That said, it doesn't mean that all naps are bad for everyone, especially when done right. Brief afternoon snoozes can make a positive difference to your mental, physical and emotional health. These include improved mood, memory, focus, alertness and increased energy levels. Read our article on the benefits of napping to learn more.
Is Napping a Symptom of Sleep Disorders?
Often, a warning sign of sleep issues is frequent naps taken during the day. If you keep dozing off while going about your daily grind, speak to your doctor. It could be a sign of an underlying sleep or health condition.
For example, it could be a symptom of Obstructive Sleep Apnea. It's a condition wherein you start and stop breathing throughout the night. It typically results in daytime sleepiness, causing the need to nap more frequently.
Likewise, it could be an indicator of insomnia. This sleep disorder causes you to have difficulty drifting off and staying asleep. It could make you super drowsy during the day, which increases the need to nap.
Excessive daytime sleepiness that results in frequent napping, is often a red flag for sleep disorders.
The Impact of Poor Sleep Quality on Health
You might be tempted to forego napping altogether because of the findings we mentioned earlier. Don’t be. It’s important to understand that napping isn’t inherently bad for you. Instead, frequent napping may be an indication of poor nighttime sleep.
And just what does poor nighttime sleep lead to? The Centers for Disease Control and Prevention (CDC) says poor sleep quality or insufficient sleep can lead to heart disease, depression, stroke, and type 2 diabetes(5).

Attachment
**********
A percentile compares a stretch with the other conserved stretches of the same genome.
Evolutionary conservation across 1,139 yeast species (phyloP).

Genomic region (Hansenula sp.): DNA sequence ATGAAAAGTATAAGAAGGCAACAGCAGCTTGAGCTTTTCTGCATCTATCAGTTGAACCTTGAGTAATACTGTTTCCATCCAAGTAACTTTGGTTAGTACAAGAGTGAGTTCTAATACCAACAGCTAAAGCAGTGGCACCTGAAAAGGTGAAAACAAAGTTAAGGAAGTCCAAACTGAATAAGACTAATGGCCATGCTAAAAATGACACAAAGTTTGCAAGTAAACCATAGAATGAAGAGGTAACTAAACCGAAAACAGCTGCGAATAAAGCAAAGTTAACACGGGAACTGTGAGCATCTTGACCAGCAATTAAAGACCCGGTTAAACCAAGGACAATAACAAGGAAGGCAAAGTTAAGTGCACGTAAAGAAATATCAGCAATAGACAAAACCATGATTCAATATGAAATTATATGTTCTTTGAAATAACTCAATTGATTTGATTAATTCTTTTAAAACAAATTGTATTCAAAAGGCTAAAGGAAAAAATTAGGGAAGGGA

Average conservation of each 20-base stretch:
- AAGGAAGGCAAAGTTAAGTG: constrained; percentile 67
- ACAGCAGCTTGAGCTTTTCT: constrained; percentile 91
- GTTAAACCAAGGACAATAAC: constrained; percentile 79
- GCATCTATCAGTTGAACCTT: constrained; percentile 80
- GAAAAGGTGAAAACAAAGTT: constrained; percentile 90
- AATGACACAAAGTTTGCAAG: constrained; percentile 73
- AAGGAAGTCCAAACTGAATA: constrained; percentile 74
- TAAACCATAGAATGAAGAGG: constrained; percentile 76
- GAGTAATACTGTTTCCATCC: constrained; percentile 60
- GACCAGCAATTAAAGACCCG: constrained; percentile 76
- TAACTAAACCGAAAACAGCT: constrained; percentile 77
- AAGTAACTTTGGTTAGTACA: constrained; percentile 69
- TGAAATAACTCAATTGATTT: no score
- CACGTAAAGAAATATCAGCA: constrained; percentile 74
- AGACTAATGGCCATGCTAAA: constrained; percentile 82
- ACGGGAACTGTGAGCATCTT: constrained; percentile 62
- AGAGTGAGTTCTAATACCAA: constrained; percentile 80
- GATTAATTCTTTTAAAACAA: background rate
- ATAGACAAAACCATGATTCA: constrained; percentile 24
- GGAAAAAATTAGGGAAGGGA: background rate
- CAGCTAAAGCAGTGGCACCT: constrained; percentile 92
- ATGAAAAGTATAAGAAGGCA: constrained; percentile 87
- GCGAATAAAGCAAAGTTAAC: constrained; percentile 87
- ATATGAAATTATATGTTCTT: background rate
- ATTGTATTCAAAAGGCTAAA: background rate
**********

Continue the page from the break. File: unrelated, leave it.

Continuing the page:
Another hot topic is how napping stacks up against a good night's sleep. It’s not a napping vs. sleeping type of thing because it’s not a competition. Getting good sleep at night helps your body recover and repair itself. Meanwhile, a well-timed nap can be an energy booster when you need a pick-me-up during the day.
But take note: napping isn’t a replacement for a good night's sleep. Napping because you’re trying to make up for lost sleep at night is a problem. You need to address the root cause.
Long naps or snoozing after 3:00 p.m. can mess with your sleep quality. You’ll have difficulty falling and staying asleep at night (both indicators of poor sleep quality). On the other hand, a short nap between 1:00 and 3:00 p.m. can help you stay productive for the rest of the day.
How to Nap Right
Planning to nap during the day? Here are some tips to ensure it doesn’t mess with your nighttime sleep: